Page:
The benefits of raising awareness of lymphoedema among care home staff
Patients with lymphoedema referred to a lymphoedema service from care homes in one health board area in Wales were often complex cases, with repeated cellulitis, a history of falls and other complications. A pilot project was initiated to develop education and raise awareness of lymphoedema among care home staff.
To enable care staff to identify residents with lymphoedema, promote prompt referrals, raise the importance of skin care and exercise in the management of lymphoedema and estimate the likely costs from complications associated with lymphoedema.
An education tool was developed and 47 care homes were asked to participate. A lymphoedema therapist carried out a scoping review of the residents.
Forty-four care homes agreed to participate in the project with 1216 education packs being issued to care home staff. Initial findings suggest that of the 960 residents reviewed, 262 had lymphoedema (27%); 4% suffered with frequent falls, 1% had wounds and 3% had recurrent cellulitis. Only 13% (35/262) of residents with lymphoedema were known to the local lymphoedema service. Of the 31 residents reporting cellulitis, 81% had lymphoedema; of the 11 residents identified with a wound, 100% had lymphoedema and of the 40 residents reporting falls, 70% had lymphoedema.
This educational project has identified the value of raising awareness of lymphoedema within care homes.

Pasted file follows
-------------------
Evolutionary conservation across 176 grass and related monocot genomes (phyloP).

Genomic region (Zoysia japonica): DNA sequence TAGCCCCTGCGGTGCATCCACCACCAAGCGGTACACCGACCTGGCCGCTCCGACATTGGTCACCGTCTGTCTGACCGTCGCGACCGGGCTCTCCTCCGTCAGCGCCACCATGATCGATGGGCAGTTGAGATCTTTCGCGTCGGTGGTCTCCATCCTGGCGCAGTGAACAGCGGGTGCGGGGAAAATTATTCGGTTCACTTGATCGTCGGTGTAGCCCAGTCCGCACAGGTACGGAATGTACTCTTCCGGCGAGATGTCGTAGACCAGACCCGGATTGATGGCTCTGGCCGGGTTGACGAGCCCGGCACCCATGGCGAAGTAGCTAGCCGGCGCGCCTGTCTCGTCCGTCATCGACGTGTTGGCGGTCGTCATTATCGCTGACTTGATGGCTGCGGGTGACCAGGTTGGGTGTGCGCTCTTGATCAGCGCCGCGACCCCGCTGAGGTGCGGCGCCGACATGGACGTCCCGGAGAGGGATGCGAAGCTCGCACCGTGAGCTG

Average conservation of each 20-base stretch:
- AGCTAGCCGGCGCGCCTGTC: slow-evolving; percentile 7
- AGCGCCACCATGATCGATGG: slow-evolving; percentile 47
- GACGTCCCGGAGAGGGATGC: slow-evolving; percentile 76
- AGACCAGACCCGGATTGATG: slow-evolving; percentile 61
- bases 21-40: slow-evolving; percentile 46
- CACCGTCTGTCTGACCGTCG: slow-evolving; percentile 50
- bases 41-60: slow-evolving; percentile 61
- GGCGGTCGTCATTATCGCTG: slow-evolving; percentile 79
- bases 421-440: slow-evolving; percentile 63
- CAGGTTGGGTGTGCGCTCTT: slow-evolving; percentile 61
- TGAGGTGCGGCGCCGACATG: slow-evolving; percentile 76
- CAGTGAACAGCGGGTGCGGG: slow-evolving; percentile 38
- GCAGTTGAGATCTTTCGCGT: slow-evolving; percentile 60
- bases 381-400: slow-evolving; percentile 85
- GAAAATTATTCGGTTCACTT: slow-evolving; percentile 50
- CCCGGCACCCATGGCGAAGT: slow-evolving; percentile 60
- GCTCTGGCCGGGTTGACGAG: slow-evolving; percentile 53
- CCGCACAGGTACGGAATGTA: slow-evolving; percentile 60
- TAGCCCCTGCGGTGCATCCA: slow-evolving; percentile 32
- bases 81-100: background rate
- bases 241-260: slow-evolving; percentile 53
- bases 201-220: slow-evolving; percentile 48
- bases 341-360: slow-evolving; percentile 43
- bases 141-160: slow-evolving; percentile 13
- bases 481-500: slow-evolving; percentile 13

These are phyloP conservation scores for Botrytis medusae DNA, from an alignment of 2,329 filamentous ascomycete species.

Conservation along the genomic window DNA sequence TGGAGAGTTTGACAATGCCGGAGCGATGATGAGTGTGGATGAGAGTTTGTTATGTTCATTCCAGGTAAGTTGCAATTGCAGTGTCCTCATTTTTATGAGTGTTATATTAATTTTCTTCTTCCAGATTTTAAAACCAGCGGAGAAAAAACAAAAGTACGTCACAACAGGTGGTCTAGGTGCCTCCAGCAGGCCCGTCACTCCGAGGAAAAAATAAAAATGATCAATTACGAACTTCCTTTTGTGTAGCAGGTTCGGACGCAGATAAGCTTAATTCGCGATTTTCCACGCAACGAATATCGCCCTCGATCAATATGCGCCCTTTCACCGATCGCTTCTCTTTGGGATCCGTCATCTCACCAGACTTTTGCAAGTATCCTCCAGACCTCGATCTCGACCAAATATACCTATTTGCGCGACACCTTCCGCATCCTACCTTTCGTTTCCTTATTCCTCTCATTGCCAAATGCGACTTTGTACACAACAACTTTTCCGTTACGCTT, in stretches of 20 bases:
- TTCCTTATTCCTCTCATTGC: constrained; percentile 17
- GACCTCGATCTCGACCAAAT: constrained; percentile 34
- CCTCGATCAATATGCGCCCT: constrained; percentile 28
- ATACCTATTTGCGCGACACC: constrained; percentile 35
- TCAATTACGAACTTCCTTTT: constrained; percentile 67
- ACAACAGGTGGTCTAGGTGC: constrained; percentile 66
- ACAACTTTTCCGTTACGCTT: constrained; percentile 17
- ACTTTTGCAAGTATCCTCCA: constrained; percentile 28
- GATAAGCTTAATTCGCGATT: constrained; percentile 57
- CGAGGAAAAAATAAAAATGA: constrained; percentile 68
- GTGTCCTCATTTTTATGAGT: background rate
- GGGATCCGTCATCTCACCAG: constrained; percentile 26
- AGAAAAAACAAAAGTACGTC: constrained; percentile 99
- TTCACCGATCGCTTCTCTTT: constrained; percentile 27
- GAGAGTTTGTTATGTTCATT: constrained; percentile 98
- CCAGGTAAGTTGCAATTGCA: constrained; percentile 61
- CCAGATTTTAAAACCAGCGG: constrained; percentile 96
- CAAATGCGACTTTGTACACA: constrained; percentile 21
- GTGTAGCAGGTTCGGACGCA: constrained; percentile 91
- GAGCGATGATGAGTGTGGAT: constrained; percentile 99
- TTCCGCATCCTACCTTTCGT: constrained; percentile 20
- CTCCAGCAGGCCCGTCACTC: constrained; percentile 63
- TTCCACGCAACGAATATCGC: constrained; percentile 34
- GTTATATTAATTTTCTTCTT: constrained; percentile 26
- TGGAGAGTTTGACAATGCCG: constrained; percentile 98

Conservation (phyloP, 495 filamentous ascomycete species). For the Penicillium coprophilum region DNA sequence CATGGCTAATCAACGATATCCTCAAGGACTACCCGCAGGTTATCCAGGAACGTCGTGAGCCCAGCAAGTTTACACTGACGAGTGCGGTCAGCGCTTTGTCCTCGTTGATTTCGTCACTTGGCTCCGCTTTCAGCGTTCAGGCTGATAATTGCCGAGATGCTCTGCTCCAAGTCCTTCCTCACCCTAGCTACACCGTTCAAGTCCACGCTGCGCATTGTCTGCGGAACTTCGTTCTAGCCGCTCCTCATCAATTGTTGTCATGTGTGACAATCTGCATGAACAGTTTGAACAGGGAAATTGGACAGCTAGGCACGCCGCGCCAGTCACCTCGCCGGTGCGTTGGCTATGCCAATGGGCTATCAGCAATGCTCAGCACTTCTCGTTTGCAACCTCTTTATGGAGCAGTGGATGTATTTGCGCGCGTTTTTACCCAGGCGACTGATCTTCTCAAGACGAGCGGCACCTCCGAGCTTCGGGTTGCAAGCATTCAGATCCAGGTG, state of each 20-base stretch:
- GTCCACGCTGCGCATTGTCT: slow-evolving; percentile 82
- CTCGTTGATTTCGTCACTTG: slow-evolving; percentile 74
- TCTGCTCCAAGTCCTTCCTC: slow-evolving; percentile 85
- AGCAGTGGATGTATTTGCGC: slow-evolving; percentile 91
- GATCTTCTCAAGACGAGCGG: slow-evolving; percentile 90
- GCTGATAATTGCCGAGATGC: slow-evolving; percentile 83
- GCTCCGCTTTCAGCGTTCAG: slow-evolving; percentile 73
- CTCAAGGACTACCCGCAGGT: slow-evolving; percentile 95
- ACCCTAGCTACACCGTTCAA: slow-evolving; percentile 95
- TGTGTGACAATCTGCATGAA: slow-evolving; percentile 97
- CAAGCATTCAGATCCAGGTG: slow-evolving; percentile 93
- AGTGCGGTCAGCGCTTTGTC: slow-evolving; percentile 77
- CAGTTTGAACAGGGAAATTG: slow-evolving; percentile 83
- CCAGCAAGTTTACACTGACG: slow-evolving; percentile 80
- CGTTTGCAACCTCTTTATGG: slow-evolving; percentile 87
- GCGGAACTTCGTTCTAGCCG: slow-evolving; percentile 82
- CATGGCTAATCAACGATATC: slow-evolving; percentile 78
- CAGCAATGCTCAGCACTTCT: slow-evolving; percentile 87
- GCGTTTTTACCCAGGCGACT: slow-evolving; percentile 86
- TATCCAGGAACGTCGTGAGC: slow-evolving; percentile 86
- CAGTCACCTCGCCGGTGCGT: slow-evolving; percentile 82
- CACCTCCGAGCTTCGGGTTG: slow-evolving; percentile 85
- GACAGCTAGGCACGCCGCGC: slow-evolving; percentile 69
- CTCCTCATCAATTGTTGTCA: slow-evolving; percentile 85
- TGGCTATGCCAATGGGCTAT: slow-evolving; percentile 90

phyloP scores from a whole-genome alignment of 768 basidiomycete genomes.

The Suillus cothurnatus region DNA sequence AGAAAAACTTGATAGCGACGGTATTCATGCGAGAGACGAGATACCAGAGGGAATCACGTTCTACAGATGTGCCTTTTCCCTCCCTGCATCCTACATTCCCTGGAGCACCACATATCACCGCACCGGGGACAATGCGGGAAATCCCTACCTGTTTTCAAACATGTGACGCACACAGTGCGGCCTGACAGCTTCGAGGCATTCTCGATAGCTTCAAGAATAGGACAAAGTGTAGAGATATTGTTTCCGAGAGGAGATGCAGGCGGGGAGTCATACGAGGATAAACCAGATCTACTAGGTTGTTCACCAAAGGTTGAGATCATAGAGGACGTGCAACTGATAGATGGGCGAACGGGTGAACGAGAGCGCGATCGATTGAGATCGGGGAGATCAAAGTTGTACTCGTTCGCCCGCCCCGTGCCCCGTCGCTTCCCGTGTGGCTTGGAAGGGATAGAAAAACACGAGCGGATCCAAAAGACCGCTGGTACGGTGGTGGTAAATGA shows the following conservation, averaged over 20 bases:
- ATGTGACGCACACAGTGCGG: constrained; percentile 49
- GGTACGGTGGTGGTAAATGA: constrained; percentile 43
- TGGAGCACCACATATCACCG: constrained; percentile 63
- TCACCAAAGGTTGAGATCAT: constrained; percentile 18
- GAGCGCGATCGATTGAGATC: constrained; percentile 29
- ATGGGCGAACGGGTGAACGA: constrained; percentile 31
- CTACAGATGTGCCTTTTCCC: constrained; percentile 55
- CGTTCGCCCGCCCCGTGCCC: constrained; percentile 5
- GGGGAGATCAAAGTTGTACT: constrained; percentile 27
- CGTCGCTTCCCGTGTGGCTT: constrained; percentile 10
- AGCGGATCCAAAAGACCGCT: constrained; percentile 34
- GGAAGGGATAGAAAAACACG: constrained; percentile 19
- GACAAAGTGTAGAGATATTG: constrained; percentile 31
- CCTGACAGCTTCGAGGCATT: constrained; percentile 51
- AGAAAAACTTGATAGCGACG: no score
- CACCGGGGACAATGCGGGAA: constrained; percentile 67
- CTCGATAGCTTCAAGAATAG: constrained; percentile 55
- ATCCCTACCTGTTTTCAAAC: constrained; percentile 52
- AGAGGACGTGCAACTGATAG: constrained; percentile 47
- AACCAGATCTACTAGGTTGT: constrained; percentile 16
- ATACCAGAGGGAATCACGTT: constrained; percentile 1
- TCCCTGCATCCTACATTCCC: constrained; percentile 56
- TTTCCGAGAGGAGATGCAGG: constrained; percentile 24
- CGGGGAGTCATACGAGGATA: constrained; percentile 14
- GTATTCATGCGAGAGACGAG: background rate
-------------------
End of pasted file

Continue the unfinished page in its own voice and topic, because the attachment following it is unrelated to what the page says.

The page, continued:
Lymphoedema/chronic oedema is a chronic condition causing swelling, pain and skin problems, as well as functional and mobility issues. It is caused by a lymphatic system failure, which occurs when the transport capacity is reduced by overload, congenital abnormalities or through the removal of lymph nodes because of malignancy. Obesity, cellulitis, cardiovascular conditions, immobility and ageing are among the factors involved in developing lymphoedema. In an epidemiological study in the UK by Moffatt et al (2017), the crude prevalence of lymphoedema was 3.93 per 1000 of the population rising to 28.75 per 1000 in those aged 85 or over.
The impact of lymphoedema can affect individuals physically, psychologically, emotionally and socially (Thomas et al, 2020). Reports of increasing falls, superficial wounds, difficulty in accessing footwear, anxiety and pain are commonly encountered. People with lymphoedema also suffer from repeated cellulitis episodes, which can account for 2-3% of all hospital admissions (Posnett and Franks, 2008). Furthermore, the cost of managing lower limb wounds in patients, many of whom have lymphoedema, was estimated to be more than £5 billion per annum in 2015 (Guest et al, 2015). All told, lymphoedema is a burden to both the individual and, economically, to the NHS.
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